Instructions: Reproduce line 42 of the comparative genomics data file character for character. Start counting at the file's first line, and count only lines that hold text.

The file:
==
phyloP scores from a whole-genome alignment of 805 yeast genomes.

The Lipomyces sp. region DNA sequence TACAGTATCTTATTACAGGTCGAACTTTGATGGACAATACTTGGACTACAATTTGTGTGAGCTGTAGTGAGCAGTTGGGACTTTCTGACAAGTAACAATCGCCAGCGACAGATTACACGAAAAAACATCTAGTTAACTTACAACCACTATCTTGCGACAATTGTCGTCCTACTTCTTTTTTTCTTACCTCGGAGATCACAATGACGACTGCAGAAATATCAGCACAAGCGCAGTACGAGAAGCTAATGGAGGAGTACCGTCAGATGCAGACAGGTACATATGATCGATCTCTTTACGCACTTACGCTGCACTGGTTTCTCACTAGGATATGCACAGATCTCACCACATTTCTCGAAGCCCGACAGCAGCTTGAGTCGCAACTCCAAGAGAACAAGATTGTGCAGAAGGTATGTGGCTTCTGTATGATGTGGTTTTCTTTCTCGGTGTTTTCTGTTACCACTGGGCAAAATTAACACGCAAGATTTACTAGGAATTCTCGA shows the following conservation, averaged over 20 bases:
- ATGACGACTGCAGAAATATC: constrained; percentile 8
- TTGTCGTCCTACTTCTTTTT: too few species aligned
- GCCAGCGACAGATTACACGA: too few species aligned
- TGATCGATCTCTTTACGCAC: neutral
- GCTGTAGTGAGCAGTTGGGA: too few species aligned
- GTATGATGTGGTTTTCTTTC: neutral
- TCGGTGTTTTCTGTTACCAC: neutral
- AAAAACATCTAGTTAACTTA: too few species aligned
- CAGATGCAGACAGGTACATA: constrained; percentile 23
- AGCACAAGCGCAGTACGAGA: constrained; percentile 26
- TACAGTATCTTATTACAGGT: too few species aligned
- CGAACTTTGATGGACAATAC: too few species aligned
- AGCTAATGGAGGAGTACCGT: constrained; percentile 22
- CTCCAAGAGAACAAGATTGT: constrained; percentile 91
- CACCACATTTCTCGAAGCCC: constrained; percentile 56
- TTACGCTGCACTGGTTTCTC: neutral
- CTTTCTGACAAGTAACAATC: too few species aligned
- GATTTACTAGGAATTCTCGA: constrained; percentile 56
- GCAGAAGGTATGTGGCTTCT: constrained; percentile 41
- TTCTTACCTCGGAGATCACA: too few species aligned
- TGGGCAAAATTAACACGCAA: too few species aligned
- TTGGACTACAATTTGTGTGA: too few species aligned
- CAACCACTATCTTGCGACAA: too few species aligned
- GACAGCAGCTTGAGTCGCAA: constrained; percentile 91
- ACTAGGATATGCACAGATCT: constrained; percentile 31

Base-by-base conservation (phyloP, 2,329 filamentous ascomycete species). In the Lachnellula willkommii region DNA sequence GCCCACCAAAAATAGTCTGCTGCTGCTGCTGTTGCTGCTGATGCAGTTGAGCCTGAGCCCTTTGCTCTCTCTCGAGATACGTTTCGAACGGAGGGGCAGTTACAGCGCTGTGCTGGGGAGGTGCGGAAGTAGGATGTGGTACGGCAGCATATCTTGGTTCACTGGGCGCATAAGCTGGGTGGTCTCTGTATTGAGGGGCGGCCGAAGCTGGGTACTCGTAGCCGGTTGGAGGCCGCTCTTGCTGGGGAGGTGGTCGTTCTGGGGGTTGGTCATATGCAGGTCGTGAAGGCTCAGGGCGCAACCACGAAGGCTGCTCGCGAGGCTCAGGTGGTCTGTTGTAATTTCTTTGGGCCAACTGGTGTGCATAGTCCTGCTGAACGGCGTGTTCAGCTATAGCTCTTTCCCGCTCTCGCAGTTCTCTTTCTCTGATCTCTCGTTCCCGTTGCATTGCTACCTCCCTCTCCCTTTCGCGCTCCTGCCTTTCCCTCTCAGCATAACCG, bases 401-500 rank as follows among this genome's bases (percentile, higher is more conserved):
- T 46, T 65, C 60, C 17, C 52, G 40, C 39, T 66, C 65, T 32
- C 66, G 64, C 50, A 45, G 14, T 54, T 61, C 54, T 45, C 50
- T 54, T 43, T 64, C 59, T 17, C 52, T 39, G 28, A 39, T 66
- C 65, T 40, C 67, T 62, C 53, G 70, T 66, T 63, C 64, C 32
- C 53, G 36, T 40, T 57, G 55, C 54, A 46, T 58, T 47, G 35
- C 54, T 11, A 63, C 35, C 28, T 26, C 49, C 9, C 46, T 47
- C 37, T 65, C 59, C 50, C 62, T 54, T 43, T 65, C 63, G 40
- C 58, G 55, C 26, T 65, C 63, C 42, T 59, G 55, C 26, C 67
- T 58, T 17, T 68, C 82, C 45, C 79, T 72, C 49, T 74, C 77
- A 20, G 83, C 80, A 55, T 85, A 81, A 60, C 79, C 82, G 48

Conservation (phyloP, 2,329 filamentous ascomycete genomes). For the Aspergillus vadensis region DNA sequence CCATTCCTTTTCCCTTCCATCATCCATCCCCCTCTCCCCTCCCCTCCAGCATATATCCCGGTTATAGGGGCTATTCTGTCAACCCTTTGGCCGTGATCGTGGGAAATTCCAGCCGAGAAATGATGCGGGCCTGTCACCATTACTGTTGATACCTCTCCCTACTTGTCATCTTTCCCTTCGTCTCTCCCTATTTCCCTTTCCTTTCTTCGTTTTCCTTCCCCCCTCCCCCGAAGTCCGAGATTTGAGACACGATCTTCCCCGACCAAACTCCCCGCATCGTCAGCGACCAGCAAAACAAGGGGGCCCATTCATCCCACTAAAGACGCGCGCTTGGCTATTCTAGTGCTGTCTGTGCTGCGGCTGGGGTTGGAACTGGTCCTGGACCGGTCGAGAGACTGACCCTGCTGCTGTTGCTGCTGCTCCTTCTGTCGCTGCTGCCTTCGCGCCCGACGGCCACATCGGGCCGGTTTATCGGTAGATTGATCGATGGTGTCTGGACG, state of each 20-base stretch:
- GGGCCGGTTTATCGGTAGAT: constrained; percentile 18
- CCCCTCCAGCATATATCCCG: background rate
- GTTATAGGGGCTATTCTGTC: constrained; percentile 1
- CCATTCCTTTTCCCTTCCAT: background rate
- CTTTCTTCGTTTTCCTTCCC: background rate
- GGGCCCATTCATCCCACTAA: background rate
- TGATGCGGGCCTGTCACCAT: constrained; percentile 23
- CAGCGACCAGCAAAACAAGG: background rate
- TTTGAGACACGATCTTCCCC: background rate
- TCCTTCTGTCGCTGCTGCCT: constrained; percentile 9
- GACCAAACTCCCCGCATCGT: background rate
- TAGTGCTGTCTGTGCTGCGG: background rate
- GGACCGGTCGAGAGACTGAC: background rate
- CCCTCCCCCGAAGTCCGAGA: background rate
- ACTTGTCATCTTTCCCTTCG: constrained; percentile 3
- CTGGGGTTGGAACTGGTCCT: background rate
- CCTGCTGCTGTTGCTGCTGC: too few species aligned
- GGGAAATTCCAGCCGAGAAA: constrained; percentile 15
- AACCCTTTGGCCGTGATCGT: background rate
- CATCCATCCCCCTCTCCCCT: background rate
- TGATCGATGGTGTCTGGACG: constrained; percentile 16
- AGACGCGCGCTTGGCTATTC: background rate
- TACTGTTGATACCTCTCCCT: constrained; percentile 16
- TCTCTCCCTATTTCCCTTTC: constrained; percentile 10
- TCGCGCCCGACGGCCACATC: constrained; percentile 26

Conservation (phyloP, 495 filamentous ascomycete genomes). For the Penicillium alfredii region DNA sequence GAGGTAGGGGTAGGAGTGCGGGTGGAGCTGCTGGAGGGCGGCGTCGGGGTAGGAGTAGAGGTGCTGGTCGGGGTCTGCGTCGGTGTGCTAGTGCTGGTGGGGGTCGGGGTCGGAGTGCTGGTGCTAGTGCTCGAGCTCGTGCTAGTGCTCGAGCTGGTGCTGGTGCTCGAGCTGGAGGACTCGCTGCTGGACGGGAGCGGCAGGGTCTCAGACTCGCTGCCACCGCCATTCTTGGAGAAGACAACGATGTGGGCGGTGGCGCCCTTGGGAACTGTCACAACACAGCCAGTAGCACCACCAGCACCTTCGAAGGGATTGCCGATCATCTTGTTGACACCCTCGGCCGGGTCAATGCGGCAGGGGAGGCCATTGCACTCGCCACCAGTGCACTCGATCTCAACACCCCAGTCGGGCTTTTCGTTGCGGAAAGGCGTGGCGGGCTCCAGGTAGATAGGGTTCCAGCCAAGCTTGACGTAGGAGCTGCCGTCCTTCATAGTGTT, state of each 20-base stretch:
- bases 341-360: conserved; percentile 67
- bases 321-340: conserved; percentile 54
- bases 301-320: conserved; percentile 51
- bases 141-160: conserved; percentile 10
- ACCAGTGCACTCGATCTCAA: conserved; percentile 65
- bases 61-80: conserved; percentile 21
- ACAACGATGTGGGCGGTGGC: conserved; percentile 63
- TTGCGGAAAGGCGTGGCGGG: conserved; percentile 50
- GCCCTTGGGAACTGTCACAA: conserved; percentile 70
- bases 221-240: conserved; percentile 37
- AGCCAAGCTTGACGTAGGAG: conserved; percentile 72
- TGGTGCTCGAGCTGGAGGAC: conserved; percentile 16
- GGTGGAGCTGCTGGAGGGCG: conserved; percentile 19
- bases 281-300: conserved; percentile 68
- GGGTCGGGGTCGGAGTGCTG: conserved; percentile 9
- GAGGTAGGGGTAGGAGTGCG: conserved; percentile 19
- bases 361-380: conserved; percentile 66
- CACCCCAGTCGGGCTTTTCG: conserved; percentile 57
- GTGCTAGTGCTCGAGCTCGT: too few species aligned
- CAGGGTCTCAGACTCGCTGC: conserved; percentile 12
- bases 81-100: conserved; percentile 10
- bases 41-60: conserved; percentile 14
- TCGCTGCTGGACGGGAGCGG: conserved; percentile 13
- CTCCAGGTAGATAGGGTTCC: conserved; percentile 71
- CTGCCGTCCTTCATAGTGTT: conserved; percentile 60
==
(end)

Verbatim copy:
- GTTATAGGGGCTATTCTGTC: constrained; percentile 1